When you’re a celebrity, the world stands at your feet. And if you work hard and fight for your dreams, you will eventually succeed in getting what you want in life. One of the top-paid producers and DJ’s, Tim Bergling, better known as Avicii, has purchased for this astounding $15.5 million property in Hollywood Hills (Los Angeles) from the beauty mogul Bruno Mascolo.
The 7,000 square ft. luxury estate designed by McClean Design and gorgeously decorated by Brown Design Inc boasts 6 bedroom, 7 bathrooms, a very stylish kitchen, several social areas and a breathtaking panoramic view of the city’s skyline. A cantilevered swimming pool divides the house in two. The water feature runs the length of the house, giving you the illusion that it blends with the sky. The rear of the house is sided in glass, opening to the views.
Gorgeous and impeccably decorated, the property worth millions features several outdoor fireplaces and fire pits, enhancing comfort when outside. All bedrooms have beautiful wooden floors. Glass panels can be fully-opened to let in the fresh air. Naturally, the house is equipped with equipped with a fingerprint recognition security. Not only that it looks amazing but it also feels safe and smart! Not bad for a 24 year old talented musician! Not bad at all!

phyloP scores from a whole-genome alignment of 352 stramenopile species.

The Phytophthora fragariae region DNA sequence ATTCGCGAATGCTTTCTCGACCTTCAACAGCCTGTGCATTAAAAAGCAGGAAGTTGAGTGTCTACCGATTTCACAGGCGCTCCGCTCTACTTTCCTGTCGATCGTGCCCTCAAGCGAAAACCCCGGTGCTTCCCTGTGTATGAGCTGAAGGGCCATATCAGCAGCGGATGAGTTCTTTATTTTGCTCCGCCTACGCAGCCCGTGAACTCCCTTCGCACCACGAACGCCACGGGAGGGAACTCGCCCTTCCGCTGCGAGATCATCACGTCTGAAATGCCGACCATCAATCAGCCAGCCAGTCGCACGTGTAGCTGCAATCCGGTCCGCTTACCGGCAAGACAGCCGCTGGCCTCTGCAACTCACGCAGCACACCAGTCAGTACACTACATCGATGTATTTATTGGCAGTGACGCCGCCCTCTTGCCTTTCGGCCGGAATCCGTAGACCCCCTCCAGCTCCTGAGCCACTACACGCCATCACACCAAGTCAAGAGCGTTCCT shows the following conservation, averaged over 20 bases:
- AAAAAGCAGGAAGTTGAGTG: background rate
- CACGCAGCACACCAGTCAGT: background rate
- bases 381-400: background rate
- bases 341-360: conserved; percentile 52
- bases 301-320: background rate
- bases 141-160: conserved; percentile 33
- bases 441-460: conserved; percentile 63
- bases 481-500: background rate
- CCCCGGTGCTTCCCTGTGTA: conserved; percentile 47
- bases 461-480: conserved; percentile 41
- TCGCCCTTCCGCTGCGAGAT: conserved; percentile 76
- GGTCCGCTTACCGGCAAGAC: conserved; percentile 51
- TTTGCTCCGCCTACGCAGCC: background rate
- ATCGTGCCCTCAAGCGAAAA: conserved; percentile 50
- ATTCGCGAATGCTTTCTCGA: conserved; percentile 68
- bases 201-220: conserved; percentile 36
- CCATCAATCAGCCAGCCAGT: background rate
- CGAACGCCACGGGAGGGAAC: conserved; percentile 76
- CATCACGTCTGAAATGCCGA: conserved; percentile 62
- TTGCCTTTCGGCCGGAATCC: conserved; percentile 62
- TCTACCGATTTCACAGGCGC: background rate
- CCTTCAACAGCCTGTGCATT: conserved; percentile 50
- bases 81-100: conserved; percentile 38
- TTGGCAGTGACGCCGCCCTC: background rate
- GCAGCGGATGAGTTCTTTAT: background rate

What is new and exciting now can quickly begin to look tired and out of fashion, so the best buildings don’t just consider what will be interesting to look at now, but also how it might look to people in five, fifty or even a hundred years’ time. 2013’s hotly contested RIBA Stirling Prize went to Witherford Watson Mann Architects for their work on Astley Castle, Warwickshire. In what RIBA Past President Stephen Hodder has described as an extreme retrofit, the project essentially saw a new building inserted subtly into the heart of the old, with a new, two storey residence now hidden within the sandstone walls of the ruins of this medieval castle, to be used as a holiday home for up to eight guests
Inside the school, a wall made of cross-laminated timber separates classrooms from the main corridor, providing a space for storage and study. With very little to work with, the architects have managed to create a building that is much more than just the sum of all of its parts